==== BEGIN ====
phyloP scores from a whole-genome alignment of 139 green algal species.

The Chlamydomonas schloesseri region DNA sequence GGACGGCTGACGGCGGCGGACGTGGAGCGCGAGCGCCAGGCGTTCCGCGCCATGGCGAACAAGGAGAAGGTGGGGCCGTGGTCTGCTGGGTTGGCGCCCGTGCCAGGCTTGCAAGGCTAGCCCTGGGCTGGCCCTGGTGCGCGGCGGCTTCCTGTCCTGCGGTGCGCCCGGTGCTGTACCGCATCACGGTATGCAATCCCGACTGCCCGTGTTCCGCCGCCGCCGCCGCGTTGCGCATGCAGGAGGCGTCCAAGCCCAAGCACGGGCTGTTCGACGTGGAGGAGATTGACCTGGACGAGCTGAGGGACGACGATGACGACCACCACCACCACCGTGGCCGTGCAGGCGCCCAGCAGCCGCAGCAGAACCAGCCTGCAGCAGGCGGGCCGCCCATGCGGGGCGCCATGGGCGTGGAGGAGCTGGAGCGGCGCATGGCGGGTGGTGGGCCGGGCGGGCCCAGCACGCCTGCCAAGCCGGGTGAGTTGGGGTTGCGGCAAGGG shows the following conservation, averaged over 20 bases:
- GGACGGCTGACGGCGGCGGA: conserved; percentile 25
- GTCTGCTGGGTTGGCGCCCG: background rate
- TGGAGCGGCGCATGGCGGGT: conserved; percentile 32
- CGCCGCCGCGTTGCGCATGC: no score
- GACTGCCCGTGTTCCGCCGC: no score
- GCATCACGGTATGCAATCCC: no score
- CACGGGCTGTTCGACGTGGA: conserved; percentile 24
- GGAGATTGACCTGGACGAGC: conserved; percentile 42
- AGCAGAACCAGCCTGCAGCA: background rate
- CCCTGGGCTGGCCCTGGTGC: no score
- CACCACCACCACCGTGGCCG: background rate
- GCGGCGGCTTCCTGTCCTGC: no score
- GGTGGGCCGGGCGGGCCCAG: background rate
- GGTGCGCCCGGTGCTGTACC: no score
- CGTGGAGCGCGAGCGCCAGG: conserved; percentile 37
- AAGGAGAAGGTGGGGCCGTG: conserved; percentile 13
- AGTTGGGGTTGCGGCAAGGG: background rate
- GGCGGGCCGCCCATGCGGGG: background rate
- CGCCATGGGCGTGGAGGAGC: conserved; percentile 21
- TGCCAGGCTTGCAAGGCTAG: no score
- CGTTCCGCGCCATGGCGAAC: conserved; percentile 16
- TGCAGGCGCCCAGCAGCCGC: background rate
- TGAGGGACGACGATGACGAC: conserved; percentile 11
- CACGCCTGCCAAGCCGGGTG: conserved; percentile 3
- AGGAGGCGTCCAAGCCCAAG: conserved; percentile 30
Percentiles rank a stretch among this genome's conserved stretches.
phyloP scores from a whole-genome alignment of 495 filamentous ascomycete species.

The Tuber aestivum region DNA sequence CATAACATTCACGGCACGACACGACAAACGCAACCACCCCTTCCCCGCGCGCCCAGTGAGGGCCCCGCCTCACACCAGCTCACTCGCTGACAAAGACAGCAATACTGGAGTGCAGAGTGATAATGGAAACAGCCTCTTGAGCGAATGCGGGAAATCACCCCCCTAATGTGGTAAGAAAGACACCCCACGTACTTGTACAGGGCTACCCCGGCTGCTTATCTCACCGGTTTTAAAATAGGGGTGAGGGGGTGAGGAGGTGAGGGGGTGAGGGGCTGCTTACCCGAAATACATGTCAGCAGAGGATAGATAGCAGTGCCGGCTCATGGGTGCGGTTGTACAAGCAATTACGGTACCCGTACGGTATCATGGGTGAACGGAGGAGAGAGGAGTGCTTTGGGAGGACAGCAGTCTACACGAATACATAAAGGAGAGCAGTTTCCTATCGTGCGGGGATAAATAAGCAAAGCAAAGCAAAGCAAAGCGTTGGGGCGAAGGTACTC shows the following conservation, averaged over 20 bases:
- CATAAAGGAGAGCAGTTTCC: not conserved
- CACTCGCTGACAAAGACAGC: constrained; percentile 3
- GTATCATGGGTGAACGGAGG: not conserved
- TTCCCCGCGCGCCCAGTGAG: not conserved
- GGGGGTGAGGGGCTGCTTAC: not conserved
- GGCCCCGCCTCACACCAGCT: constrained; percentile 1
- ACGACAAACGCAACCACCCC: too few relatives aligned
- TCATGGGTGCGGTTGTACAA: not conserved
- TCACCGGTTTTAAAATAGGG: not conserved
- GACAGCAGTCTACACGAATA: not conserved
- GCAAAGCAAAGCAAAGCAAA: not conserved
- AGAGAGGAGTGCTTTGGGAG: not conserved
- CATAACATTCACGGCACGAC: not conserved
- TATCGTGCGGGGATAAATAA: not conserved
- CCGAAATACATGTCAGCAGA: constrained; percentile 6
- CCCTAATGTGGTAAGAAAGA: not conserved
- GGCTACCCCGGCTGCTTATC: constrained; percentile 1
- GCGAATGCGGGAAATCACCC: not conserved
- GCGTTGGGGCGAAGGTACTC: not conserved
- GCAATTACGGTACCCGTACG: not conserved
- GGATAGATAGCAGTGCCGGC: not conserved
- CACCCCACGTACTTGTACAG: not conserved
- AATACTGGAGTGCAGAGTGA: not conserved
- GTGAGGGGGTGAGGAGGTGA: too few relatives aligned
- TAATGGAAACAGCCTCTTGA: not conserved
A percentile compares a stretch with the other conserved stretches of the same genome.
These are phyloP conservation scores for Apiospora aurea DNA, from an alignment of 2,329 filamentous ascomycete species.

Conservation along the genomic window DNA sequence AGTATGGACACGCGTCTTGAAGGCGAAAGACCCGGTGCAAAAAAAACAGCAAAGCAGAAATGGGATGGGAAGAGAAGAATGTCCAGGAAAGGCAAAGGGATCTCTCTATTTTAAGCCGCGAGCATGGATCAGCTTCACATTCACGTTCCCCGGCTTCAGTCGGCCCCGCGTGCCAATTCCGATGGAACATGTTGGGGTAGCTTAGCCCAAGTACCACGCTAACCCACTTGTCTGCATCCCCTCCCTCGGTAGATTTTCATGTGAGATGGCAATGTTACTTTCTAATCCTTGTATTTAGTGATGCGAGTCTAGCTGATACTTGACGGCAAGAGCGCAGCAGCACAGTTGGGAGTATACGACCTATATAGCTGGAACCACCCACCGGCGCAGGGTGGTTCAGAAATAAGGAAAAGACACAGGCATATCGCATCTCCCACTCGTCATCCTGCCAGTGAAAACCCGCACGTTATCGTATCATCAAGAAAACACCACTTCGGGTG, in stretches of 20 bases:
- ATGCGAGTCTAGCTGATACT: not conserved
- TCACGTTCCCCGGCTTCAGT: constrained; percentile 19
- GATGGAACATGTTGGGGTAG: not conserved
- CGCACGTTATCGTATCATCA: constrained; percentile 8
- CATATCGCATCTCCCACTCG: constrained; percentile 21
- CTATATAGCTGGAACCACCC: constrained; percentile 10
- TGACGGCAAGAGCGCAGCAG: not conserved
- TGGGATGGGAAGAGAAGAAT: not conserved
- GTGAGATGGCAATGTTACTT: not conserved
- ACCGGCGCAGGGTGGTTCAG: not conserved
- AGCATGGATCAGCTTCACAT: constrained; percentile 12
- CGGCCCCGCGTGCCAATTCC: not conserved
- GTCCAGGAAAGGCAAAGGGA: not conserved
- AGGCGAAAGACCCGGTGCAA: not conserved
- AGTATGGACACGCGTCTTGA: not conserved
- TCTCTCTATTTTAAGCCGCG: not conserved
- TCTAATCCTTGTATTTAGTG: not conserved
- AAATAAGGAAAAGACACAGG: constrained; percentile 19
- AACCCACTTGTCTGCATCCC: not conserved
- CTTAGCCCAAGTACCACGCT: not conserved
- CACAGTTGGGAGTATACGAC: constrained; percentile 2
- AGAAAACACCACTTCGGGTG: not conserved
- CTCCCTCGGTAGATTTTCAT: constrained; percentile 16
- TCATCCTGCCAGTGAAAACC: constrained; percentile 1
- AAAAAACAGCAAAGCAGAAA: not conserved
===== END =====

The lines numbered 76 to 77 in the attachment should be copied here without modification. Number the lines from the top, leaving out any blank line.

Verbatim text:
- AAATAAGGAAAAGACACAGG: constrained; percentile 19
- AACCCACTTGTCTGCATCCC: not conserved